autoevolution
Car video reviews:
 

This Mini Pickup Truck Is Heading to Auction, Boasts Wood-Slat Bed

Small pickup trucks aren’t exactly rare, but they’re pretty localized if you know what I’m on about. Japan started this trend with the kei truck in 1949, and Mini followed suit in 1961 with the Pick-Up that’s actually a coupé utility vehicle.
1972 Austin Mini Pickup Truck 16 photos
1972 Austin Mini Pickup Truck1972 Austin Mini Pickup Truck1972 Austin Mini Pickup Truck1972 Austin Mini Pickup Truck1972 Austin Mini Pickup Truck1972 Austin Mini Pickup Truck1972 Austin Mini Pickup Truck1972 Austin Mini Pickup Truck1972 Austin Mini Pickup Truck1972 Austin Mini Pickup Truck1972 Austin Mini Pickup Truck1972 Austin Mini Pickup Truck1972 Austin Mini Pickup Truck1972 Austin Mini Pickup Truck1972 Austin Mini Pickup Truck
Produced until 1983 and numbering 58,179 examples of the breed, the pickup is based on the Mini Van. At 11 feet or 3.4 meters in length, this fellow here is tiny when compared to the MINI One three-door hatchback. Tipping the scales at less than 1,500 pounds (680 kilograms), the utilitarian body style was renamed Mini 95 in 1978 but the design remained pretty much the same until production ended in 1983.

Chassis number X-LU1/248769-A is a pristine pickup that’s accompanied by a BMIHT certificate, part of The Elkhart Collection of cars that RM Sotheby’s will auction on May 1st and 2nd, 2020. Offered without reserve, the lil’ ute features desirable options such as the Talbot mirrors, Mountney steering wheel, hidden driver glovebox housing the Sunpro Super Tach II, a radio, a CD player, and Blaupunkt speakers.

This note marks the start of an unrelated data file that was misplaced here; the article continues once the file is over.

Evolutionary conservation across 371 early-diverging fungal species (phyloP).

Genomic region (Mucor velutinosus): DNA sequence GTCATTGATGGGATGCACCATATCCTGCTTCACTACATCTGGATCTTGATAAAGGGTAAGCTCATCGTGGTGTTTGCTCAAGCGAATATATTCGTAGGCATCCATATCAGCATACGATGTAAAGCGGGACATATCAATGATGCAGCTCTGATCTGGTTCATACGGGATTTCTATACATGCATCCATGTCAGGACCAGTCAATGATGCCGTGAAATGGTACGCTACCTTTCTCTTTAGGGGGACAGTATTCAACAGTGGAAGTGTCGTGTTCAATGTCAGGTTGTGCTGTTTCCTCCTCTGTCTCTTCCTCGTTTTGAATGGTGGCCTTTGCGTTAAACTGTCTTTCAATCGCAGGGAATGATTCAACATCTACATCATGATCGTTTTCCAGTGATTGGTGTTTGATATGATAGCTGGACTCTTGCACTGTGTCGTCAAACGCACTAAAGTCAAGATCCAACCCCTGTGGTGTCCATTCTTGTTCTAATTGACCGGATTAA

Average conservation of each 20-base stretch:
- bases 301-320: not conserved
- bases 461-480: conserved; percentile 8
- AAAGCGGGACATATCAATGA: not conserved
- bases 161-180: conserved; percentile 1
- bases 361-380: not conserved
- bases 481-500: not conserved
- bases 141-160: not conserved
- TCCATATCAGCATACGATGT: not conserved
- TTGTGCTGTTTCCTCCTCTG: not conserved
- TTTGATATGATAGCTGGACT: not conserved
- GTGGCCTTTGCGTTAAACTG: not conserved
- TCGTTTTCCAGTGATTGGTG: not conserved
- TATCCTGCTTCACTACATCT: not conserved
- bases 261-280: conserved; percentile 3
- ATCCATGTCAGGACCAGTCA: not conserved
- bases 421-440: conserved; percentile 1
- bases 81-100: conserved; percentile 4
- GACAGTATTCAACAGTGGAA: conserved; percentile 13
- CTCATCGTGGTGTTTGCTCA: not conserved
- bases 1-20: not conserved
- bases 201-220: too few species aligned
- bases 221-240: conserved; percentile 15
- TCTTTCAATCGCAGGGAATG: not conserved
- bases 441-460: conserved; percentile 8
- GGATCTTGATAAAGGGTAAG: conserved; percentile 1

Even the carpets appear to be in tip-top condition, yet the re-upholstered seats are the interior items that pop out the most. The odometer shows 78,090 miles, and even though the speedometer goes all the way to 150 miles per hour, you won’t be capable of hitting that velocity because of the engine and transmission’s gearing.

1,275 cubic centimeters and dual SU carburetors do the talking, a setup that’s good for just around the same horsepower and torque as the 1.25-liter engine that Hyundai uses in the i10 city car. The 1972 model also features a passenger-side sun visor and a laminated windscreen, features that we take for granted in modern cars.

The wood-slat bed isn’t stock, and as you can tell from a photo in the gallery, that’s where the Pirelli spare tire is stored. There’s no denying that a mid-sized Ford Ranger has more payload and it’s better at towing trailers, but still, the Blue Oval’s workhorse can’t hold a candle to the cuteness of this Austin Mini Pick-Up.

 
 
 
 
 

Would you like AUTOEVOLUTION to send you notifications?

You will only receive our top stories